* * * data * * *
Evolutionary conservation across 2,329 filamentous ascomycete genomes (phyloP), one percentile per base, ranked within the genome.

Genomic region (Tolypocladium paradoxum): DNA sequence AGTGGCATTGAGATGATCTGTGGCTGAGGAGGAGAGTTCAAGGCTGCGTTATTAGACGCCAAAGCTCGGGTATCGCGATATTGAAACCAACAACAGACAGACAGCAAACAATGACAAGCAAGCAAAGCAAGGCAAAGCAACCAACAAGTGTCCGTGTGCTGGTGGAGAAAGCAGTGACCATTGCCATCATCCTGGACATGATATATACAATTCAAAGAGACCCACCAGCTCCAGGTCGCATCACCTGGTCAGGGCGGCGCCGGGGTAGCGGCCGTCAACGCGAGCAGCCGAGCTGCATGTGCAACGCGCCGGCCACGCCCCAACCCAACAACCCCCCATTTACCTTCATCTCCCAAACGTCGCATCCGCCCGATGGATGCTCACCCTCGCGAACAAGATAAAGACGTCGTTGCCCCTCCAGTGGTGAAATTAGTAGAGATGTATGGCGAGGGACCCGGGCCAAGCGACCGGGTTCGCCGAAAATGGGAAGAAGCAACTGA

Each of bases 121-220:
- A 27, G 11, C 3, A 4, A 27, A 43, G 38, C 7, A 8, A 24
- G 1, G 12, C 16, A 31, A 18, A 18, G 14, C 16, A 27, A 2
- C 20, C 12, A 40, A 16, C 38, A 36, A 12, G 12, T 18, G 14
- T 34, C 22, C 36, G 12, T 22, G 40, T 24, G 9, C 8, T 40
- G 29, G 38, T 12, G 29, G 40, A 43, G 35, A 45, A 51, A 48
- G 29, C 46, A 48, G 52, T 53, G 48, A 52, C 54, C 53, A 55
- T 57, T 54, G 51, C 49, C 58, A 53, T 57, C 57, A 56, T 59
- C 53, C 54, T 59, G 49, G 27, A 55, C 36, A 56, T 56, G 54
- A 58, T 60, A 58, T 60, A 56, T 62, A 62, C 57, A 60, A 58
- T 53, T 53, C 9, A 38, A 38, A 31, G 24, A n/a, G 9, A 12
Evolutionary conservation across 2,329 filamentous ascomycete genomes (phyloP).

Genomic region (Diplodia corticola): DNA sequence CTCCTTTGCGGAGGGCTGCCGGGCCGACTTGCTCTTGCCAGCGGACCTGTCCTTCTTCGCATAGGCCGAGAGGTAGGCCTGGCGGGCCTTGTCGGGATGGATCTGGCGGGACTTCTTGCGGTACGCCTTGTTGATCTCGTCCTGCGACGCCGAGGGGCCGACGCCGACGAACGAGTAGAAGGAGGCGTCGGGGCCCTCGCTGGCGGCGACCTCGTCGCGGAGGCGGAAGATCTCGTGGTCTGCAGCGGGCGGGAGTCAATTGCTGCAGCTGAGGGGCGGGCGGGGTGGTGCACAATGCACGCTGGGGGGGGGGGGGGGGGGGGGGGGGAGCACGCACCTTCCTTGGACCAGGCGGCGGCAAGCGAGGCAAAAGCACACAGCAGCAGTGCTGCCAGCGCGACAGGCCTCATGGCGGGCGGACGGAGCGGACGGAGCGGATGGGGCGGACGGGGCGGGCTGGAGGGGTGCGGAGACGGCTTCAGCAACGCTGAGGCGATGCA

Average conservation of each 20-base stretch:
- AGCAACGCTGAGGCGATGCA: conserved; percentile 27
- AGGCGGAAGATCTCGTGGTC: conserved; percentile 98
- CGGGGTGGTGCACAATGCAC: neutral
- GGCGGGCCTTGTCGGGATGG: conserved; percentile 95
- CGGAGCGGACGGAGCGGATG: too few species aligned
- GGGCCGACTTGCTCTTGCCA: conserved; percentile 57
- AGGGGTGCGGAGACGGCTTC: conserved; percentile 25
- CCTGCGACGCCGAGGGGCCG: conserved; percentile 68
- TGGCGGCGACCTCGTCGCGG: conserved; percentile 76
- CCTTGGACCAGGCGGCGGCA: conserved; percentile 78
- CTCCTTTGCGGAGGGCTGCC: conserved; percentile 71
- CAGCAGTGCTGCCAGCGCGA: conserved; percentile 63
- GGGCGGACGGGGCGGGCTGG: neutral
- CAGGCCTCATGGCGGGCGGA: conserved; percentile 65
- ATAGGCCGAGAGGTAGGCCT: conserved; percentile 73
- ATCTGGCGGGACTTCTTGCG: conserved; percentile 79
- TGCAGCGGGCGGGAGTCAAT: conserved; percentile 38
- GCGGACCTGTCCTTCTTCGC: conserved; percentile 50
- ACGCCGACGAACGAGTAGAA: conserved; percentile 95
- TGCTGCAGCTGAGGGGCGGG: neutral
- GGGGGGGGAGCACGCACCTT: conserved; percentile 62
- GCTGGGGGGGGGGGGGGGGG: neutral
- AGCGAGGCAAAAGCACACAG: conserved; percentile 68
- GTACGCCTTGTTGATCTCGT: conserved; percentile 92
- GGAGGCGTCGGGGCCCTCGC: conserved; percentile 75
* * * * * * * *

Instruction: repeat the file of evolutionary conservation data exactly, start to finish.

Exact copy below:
Evolutionary conservation across 2,329 filamentous ascomycete genomes (phyloP), one percentile per base, ranked within the genome.

Genomic region (Tolypocladium paradoxum): DNA sequence AGTGGCATTGAGATGATCTGTGGCTGAGGAGGAGAGTTCAAGGCTGCGTTATTAGACGCCAAAGCTCGGGTATCGCGATATTGAAACCAACAACAGACAGACAGCAAACAATGACAAGCAAGCAAAGCAAGGCAAAGCAACCAACAAGTGTCCGTGTGCTGGTGGAGAAAGCAGTGACCATTGCCATCATCCTGGACATGATATATACAATTCAAAGAGACCCACCAGCTCCAGGTCGCATCACCTGGTCAGGGCGGCGCCGGGGTAGCGGCCGTCAACGCGAGCAGCCGAGCTGCATGTGCAACGCGCCGGCCACGCCCCAACCCAACAACCCCCCATTTACCTTCATCTCCCAAACGTCGCATCCGCCCGATGGATGCTCACCCTCGCGAACAAGATAAAGACGTCGTTGCCCCTCCAGTGGTGAAATTAGTAGAGATGTATGGCGAGGGACCCGGGCCAAGCGACCGGGTTCGCCGAAAATGGGAAGAAGCAACTGA

Each of bases 121-220:
- A 27, G 11, C 3, A 4, A 27, A 43, G 38, C 7, A 8, A 24
- G 1, G 12, C 16, A 31, A 18, A 18, G 14, C 16, A 27, A 2
- C 20, C 12, A 40, A 16, C 38, A 36, A 12, G 12, T 18, G 14
- T 34, C 22, C 36, G 12, T 22, G 40, T 24, G 9, C 8, T 40
- G 29, G 38, T 12, G 29, G 40, A 43, G 35, A 45, A 51, A 48
- G 29, C 46, A 48, G 52, T 53, G 48, A 52, C 54, C 53, A 55
- T 57, T 54, G 51, C 49, C 58, A 53, T 57, C 57, A 56, T 59
- C 53, C 54, T 59, G 49, G 27, A 55, C 36, A 56, T 56, G 54
- A 58, T 60, A 58, T 60, A 56, T 62, A 62, C 57, A 60, A 58
- T 53, T 53, C 9, A 38, A 38, A 31, G 24, A n/a, G 9, A 12
Evolutionary conservation across 2,329 filamentous ascomycete genomes (phyloP).

Genomic region (Diplodia corticola): DNA sequence CTCCTTTGCGGAGGGCTGCCGGGCCGACTTGCTCTTGCCAGCGGACCTGTCCTTCTTCGCATAGGCCGAGAGGTAGGCCTGGCGGGCCTTGTCGGGATGGATCTGGCGGGACTTCTTGCGGTACGCCTTGTTGATCTCGTCCTGCGACGCCGAGGGGCCGACGCCGACGAACGAGTAGAAGGAGGCGTCGGGGCCCTCGCTGGCGGCGACCTCGTCGCGGAGGCGGAAGATCTCGTGGTCTGCAGCGGGCGGGAGTCAATTGCTGCAGCTGAGGGGCGGGCGGGGTGGTGCACAATGCACGCTGGGGGGGGGGGGGGGGGGGGGGGGGAGCACGCACCTTCCTTGGACCAGGCGGCGGCAAGCGAGGCAAAAGCACACAGCAGCAGTGCTGCCAGCGCGACAGGCCTCATGGCGGGCGGACGGAGCGGACGGAGCGGATGGGGCGGACGGGGCGGGCTGGAGGGGTGCGGAGACGGCTTCAGCAACGCTGAGGCGATGCA

Average conservation of each 20-base stretch:
- AGCAACGCTGAGGCGATGCA: conserved; percentile 27
- AGGCGGAAGATCTCGTGGTC: conserved; percentile 98
- CGGGGTGGTGCACAATGCAC: neutral
- GGCGGGCCTTGTCGGGATGG: conserved; percentile 95
- CGGAGCGGACGGAGCGGATG: too few species aligned
- GGGCCGACTTGCTCTTGCCA: conserved; percentile 57
- AGGGGTGCGGAGACGGCTTC: conserved; percentile 25
- CCTGCGACGCCGAGGGGCCG: conserved; percentile 68
- TGGCGGCGACCTCGTCGCGG: conserved; percentile 76
- CCTTGGACCAGGCGGCGGCA: conserved; percentile 78
- CTCCTTTGCGGAGGGCTGCC: conserved; percentile 71
- CAGCAGTGCTGCCAGCGCGA: conserved; percentile 63
- GGGCGGACGGGGCGGGCTGG: neutral
- CAGGCCTCATGGCGGGCGGA: conserved; percentile 65
- ATAGGCCGAGAGGTAGGCCT: conserved; percentile 73
- ATCTGGCGGGACTTCTTGCG: conserved; percentile 79
- TGCAGCGGGCGGGAGTCAAT: conserved; percentile 38
- GCGGACCTGTCCTTCTTCGC: conserved; percentile 50
- ACGCCGACGAACGAGTAGAA: conserved; percentile 95
- TGCTGCAGCTGAGGGGCGGG: neutral
- GGGGGGGGAGCACGCACCTT: conserved; percentile 62
- GCTGGGGGGGGGGGGGGGGG: neutral
- AGCGAGGCAAAAGCACACAG: conserved; percentile 68
- GTACGCCTTGTTGATCTCGT: conserved; percentile 92
- GGAGGCGTCGGGGCCCTCGC: conserved; percentile 75